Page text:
MedicineWorld.Org
Your gateway to the world of medicine
Home
News
Cancer News
About Us
Cancer
Health Professionals
Patients and public
Contact Us
Disclaimer

Medicineworld.org: Where's Waldo?

Back to neurology news Blogs list Cancer blog  


Subscribe To Neurology News RSS Feed  RSS content feed What is RSS feed?

Where's Waldo?




With assistance from the classic book character Where's Waldo?, scientists at Barrow Neurological Institute at St. Joseph's Hospital and Medical Center have recently made a major advance in understanding how the brain searches for objects of interest.

Susana Martinez-Conde, PhD, and fellow scientists Jorge Otero-Millan, Xoana Troncoso, PhD, Stephen Macknik, PhD, and Ignacio Serrano-Pedraza, PhD, recently conducted a study asking participants to find Waldo. As participants searched, their eye movements were simultaneously recorded. Results showed that the rate of microsaccades tiny, jerk-like fixational eye movements dramatically increased when participants found Waldo.



Where's Waldo?

"This discovery helps explain human searching behavior, which can assist us in finding keys on a cluttered desk or recognizing a child's face on a playground," says Dr. Martinez-Conde.

The central role of microsaccades in visual perception has been a highly debated, and vaguely understood, topic among scientists for decades. The results from the Martinez-Conde lab may help explain the connection between microsaccades and search behavior, both in the normal brain, and in brains with visual or eye movement deficits.

"We now know there is a direct link between microsaccades and how we search for objects of interest," says Dr. Martinez-Conde. "This link can help with future advancements such as creating neural prosthetics for patients with brain damage or machines that can see as well as humans".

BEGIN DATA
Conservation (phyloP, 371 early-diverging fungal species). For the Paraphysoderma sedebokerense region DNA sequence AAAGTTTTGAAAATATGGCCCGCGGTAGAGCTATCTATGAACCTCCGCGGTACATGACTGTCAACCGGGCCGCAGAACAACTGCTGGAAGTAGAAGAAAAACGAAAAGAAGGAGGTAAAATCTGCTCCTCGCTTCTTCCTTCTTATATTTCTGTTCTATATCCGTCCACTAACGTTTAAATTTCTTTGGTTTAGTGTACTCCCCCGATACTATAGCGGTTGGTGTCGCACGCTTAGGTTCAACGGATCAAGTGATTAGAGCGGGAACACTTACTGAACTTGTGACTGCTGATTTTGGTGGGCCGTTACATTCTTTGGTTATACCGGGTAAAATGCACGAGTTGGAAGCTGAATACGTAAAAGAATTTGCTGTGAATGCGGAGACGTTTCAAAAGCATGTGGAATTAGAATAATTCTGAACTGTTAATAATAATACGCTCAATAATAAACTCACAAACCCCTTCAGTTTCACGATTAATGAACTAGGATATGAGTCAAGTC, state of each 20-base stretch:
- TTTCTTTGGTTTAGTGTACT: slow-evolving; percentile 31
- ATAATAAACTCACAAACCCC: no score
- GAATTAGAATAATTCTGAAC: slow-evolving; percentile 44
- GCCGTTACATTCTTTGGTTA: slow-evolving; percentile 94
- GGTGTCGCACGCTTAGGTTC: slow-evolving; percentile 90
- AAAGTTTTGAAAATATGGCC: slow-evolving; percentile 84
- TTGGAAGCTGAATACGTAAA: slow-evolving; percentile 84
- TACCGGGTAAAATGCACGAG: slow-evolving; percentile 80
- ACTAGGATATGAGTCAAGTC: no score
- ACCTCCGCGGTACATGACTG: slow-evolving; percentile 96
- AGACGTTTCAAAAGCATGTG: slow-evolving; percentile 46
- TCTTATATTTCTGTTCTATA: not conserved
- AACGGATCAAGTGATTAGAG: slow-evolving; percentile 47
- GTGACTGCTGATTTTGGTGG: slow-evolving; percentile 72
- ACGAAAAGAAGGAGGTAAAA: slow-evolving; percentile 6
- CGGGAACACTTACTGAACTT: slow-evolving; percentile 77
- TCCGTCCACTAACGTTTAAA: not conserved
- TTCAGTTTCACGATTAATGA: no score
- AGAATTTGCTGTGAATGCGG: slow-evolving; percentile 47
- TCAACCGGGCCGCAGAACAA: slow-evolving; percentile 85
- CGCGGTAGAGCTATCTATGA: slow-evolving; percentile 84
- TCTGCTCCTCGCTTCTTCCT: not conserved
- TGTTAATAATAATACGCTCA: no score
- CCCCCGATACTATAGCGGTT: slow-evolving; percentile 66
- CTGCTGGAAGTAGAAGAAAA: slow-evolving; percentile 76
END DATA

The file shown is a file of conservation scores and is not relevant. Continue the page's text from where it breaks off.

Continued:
Posted by: Daniel    Source




Did you know?
With assistance from the classic book character Where's Waldo?, scientists at Barrow Neurological Institute at St. Joseph's Hospital and Medical Center have recently made a major advance in understanding how the brain searches for objects of interest. Susana Martinez-Conde, PhD, and fellow scientists Jorge Otero-Millan, Xoana Troncoso, PhD, Stephen Macknik, PhD, and Ignacio Serrano-Pedraza, PhD, recently conducted a study asking participants to find Waldo. As participants searched, their eye movements were simultaneously recorded. Results showed that the rate of microsaccades tiny, jerk-like fixational eye movements dramatically increased when participants found Waldo.

Medicineworld.org: Where's Waldo?

Acute bacterial meningitis| Alzheimer's disease| Carpal tunnel syndrome| Cerebral aneurysms| Cerebral palsy| Chronic fatigue syndrome| Cluster headache| Dementia| Epilepsy seizure disorders| Febrile seizures| Guillain barre syndrome| Head injury| Hydrocephalus| Neurology| Insomnia| Low backache| Mental retardation| Migraine headaches| Multiple sclerosis| Myasthenia gravis| Neurological manifestations of aids| Parkinsonism parkinson's disease| Personality disorders| Sleep disorders insomnia| Syncope| Trigeminal neuralgia| Vertigo|

Copyright statement
The contents of this web page are protected. Legal action may follow for reproduction of materials without permission.